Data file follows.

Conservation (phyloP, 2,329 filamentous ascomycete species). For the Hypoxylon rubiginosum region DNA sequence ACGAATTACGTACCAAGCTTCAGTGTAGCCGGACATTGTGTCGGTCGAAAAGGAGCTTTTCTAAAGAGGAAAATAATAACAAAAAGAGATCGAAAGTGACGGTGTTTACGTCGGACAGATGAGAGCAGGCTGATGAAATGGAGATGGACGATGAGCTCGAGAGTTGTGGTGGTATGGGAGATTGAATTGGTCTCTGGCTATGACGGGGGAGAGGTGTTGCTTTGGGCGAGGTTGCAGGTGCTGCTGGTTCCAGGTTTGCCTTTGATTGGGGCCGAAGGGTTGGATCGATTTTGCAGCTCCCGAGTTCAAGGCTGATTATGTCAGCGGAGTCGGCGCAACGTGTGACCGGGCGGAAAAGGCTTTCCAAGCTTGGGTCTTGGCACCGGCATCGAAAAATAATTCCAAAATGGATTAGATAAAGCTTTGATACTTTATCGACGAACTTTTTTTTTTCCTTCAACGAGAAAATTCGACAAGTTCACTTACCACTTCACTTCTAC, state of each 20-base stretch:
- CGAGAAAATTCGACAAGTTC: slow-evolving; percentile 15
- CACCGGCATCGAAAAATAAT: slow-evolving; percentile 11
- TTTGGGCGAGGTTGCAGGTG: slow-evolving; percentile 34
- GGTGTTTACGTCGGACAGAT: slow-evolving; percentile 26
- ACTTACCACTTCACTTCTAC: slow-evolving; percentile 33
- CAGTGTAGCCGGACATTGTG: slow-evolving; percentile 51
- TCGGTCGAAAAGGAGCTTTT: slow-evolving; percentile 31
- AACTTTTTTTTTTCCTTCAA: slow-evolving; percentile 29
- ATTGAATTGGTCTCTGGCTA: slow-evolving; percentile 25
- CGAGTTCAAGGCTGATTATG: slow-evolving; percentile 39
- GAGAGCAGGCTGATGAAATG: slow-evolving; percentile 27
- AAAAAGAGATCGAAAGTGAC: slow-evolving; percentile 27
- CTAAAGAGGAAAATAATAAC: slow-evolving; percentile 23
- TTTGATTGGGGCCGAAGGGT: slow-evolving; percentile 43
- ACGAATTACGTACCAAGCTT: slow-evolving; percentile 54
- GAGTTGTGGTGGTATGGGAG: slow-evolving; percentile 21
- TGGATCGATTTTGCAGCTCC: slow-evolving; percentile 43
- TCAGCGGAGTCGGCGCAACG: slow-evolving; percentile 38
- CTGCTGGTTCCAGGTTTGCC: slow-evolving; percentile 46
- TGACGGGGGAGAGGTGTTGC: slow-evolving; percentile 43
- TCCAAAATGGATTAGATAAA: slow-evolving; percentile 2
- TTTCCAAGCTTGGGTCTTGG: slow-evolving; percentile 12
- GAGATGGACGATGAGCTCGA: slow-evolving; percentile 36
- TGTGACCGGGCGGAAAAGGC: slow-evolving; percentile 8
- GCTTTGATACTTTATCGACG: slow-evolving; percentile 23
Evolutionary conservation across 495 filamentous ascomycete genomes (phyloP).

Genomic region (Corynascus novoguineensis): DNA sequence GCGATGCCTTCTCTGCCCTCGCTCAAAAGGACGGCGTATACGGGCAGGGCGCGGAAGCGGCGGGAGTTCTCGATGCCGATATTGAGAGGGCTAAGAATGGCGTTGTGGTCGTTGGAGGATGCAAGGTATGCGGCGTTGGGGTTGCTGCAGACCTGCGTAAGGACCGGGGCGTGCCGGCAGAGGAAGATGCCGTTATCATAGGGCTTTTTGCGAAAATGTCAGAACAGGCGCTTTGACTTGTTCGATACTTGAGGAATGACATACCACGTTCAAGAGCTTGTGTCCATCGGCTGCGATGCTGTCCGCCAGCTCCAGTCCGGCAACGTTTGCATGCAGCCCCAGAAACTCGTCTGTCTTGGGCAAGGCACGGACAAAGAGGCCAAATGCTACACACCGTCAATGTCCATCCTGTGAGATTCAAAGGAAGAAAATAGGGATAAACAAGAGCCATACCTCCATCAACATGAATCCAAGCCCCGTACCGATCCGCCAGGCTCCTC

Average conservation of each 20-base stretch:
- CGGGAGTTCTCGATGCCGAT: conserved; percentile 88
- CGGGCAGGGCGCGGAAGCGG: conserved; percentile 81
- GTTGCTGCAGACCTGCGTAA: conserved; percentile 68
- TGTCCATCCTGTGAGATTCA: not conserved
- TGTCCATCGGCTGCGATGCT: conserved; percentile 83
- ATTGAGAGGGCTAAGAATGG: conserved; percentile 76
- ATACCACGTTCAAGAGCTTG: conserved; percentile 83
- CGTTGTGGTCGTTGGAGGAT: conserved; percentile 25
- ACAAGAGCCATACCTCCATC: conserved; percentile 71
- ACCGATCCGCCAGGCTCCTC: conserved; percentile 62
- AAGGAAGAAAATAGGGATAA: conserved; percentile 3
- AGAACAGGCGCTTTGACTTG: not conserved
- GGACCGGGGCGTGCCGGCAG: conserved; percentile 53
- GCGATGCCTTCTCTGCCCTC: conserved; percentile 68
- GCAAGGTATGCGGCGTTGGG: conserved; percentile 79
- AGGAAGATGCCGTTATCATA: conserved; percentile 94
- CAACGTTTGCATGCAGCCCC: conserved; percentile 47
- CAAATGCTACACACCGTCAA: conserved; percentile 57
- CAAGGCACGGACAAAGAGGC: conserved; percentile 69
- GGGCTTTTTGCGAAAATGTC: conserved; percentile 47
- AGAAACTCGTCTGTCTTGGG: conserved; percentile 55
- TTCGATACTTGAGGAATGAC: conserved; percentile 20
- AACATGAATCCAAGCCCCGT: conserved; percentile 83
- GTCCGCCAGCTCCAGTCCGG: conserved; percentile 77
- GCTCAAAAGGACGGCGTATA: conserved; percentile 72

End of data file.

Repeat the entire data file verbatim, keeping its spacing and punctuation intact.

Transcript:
Conservation (phyloP, 2,329 filamentous ascomycete species). For the Hypoxylon rubiginosum region DNA sequence ACGAATTACGTACCAAGCTTCAGTGTAGCCGGACATTGTGTCGGTCGAAAAGGAGCTTTTCTAAAGAGGAAAATAATAACAAAAAGAGATCGAAAGTGACGGTGTTTACGTCGGACAGATGAGAGCAGGCTGATGAAATGGAGATGGACGATGAGCTCGAGAGTTGTGGTGGTATGGGAGATTGAATTGGTCTCTGGCTATGACGGGGGAGAGGTGTTGCTTTGGGCGAGGTTGCAGGTGCTGCTGGTTCCAGGTTTGCCTTTGATTGGGGCCGAAGGGTTGGATCGATTTTGCAGCTCCCGAGTTCAAGGCTGATTATGTCAGCGGAGTCGGCGCAACGTGTGACCGGGCGGAAAAGGCTTTCCAAGCTTGGGTCTTGGCACCGGCATCGAAAAATAATTCCAAAATGGATTAGATAAAGCTTTGATACTTTATCGACGAACTTTTTTTTTTCCTTCAACGAGAAAATTCGACAAGTTCACTTACCACTTCACTTCTAC, state of each 20-base stretch:
- CGAGAAAATTCGACAAGTTC: slow-evolving; percentile 15
- CACCGGCATCGAAAAATAAT: slow-evolving; percentile 11
- TTTGGGCGAGGTTGCAGGTG: slow-evolving; percentile 34
- GGTGTTTACGTCGGACAGAT: slow-evolving; percentile 26
- ACTTACCACTTCACTTCTAC: slow-evolving; percentile 33
- CAGTGTAGCCGGACATTGTG: slow-evolving; percentile 51
- TCGGTCGAAAAGGAGCTTTT: slow-evolving; percentile 31
- AACTTTTTTTTTTCCTTCAA: slow-evolving; percentile 29
- ATTGAATTGGTCTCTGGCTA: slow-evolving; percentile 25
- CGAGTTCAAGGCTGATTATG: slow-evolving; percentile 39
- GAGAGCAGGCTGATGAAATG: slow-evolving; percentile 27
- AAAAAGAGATCGAAAGTGAC: slow-evolving; percentile 27
- CTAAAGAGGAAAATAATAAC: slow-evolving; percentile 23
- TTTGATTGGGGCCGAAGGGT: slow-evolving; percentile 43
- ACGAATTACGTACCAAGCTT: slow-evolving; percentile 54
- GAGTTGTGGTGGTATGGGAG: slow-evolving; percentile 21
- TGGATCGATTTTGCAGCTCC: slow-evolving; percentile 43
- TCAGCGGAGTCGGCGCAACG: slow-evolving; percentile 38
- CTGCTGGTTCCAGGTTTGCC: slow-evolving; percentile 46
- TGACGGGGGAGAGGTGTTGC: slow-evolving; percentile 43
- TCCAAAATGGATTAGATAAA: slow-evolving; percentile 2
- TTTCCAAGCTTGGGTCTTGG: slow-evolving; percentile 12
- GAGATGGACGATGAGCTCGA: slow-evolving; percentile 36
- TGTGACCGGGCGGAAAAGGC: slow-evolving; percentile 8
- GCTTTGATACTTTATCGACG: slow-evolving; percentile 23
Evolutionary conservation across 495 filamentous ascomycete genomes (phyloP).

Genomic region (Corynascus novoguineensis): DNA sequence GCGATGCCTTCTCTGCCCTCGCTCAAAAGGACGGCGTATACGGGCAGGGCGCGGAAGCGGCGGGAGTTCTCGATGCCGATATTGAGAGGGCTAAGAATGGCGTTGTGGTCGTTGGAGGATGCAAGGTATGCGGCGTTGGGGTTGCTGCAGACCTGCGTAAGGACCGGGGCGTGCCGGCAGAGGAAGATGCCGTTATCATAGGGCTTTTTGCGAAAATGTCAGAACAGGCGCTTTGACTTGTTCGATACTTGAGGAATGACATACCACGTTCAAGAGCTTGTGTCCATCGGCTGCGATGCTGTCCGCCAGCTCCAGTCCGGCAACGTTTGCATGCAGCCCCAGAAACTCGTCTGTCTTGGGCAAGGCACGGACAAAGAGGCCAAATGCTACACACCGTCAATGTCCATCCTGTGAGATTCAAAGGAAGAAAATAGGGATAAACAAGAGCCATACCTCCATCAACATGAATCCAAGCCCCGTACCGATCCGCCAGGCTCCTC

Average conservation of each 20-base stretch:
- CGGGAGTTCTCGATGCCGAT: conserved; percentile 88
- CGGGCAGGGCGCGGAAGCGG: conserved; percentile 81
- GTTGCTGCAGACCTGCGTAA: conserved; percentile 68
- TGTCCATCCTGTGAGATTCA: not conserved
- TGTCCATCGGCTGCGATGCT: conserved; percentile 83
- ATTGAGAGGGCTAAGAATGG: conserved; percentile 76
- ATACCACGTTCAAGAGCTTG: conserved; percentile 83
- CGTTGTGGTCGTTGGAGGAT: conserved; percentile 25
- ACAAGAGCCATACCTCCATC: conserved; percentile 71
- ACCGATCCGCCAGGCTCCTC: conserved; percentile 62
- AAGGAAGAAAATAGGGATAA: conserved; percentile 3
- AGAACAGGCGCTTTGACTTG: not conserved
- GGACCGGGGCGTGCCGGCAG: conserved; percentile 53
- GCGATGCCTTCTCTGCCCTC: conserved; percentile 68
- GCAAGGTATGCGGCGTTGGG: conserved; percentile 79
- AGGAAGATGCCGTTATCATA: conserved; percentile 94
- CAACGTTTGCATGCAGCCCC: conserved; percentile 47
- CAAATGCTACACACCGTCAA: conserved; percentile 57
- CAAGGCACGGACAAAGAGGC: conserved; percentile 69
- GGGCTTTTTGCGAAAATGTC: conserved; percentile 47
- AGAAACTCGTCTGTCTTGGG: conserved; percentile 55
- TTCGATACTTGAGGAATGAC: conserved; percentile 20
- AACATGAATCCAAGCCCCGT: conserved; percentile 83
- GTCCGCCAGCTCCAGTCCGG: conserved; percentile 77
- GCTCAAAAGGACGGCGTATA: conserved; percentile 72